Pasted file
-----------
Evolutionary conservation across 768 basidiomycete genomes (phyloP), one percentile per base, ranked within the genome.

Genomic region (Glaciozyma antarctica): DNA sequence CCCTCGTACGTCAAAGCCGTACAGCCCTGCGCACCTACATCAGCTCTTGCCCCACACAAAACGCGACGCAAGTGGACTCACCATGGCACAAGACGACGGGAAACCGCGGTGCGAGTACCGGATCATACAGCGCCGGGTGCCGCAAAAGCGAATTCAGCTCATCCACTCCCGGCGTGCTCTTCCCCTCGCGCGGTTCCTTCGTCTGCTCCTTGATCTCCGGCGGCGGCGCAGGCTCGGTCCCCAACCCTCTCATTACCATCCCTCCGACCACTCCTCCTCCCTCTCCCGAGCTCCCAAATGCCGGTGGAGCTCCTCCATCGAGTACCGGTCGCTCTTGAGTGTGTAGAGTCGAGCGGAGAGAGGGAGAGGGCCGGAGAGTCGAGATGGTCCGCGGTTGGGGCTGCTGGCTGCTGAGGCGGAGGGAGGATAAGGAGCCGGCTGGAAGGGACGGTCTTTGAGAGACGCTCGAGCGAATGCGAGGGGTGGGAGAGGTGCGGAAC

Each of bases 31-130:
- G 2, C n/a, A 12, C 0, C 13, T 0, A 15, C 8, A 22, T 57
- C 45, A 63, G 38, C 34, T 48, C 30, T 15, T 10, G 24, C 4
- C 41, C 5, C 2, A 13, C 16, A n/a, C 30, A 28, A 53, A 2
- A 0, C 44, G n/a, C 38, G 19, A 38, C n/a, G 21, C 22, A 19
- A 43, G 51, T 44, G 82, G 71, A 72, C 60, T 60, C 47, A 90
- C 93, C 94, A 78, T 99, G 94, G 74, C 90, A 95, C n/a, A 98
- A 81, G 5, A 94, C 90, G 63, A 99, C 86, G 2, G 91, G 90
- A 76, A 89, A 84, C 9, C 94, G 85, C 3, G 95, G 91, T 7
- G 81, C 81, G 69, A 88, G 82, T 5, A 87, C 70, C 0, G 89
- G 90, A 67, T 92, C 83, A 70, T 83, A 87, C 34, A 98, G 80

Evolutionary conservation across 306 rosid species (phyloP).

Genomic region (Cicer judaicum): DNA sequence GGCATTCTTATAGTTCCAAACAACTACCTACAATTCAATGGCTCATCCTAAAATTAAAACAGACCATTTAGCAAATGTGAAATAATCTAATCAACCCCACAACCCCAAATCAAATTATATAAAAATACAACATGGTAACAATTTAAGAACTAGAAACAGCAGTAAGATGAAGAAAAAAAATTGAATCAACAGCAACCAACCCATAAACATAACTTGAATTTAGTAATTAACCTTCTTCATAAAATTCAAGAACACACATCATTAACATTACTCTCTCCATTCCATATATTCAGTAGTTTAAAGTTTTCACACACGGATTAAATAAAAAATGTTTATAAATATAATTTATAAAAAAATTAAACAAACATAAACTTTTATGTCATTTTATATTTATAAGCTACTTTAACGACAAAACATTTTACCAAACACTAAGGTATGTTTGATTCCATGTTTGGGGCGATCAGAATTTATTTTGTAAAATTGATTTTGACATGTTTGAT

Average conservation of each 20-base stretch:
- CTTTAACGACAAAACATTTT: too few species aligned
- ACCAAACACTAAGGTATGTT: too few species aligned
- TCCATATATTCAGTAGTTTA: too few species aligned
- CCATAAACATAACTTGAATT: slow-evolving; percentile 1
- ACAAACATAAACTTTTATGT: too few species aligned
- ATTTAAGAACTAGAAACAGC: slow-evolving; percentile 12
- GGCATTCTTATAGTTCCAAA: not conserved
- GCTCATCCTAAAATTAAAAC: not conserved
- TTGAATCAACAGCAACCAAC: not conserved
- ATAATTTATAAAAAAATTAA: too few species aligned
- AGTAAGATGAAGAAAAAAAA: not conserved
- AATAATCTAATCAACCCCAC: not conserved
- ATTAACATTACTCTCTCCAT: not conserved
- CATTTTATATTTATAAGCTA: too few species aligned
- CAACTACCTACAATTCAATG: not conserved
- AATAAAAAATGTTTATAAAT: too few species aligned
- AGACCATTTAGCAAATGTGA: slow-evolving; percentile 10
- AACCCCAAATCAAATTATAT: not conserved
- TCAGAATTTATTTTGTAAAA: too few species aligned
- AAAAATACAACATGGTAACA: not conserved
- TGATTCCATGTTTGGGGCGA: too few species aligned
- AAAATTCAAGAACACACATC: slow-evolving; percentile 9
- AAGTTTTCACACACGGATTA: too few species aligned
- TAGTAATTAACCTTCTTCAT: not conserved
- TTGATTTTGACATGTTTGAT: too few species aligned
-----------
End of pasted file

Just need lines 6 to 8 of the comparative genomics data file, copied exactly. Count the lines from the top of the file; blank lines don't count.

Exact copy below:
- C 41, C 5, C 2, A 13, C 16, A n/a, C 30, A 28, A 53, A 2
- A 0, C 44, G n/a, C 38, G 19, A 38, C n/a, G 21, C 22, A 19
- A 43, G 51, T 44, G 82, G 71, A 72, C 60, T 60, C 47, A 90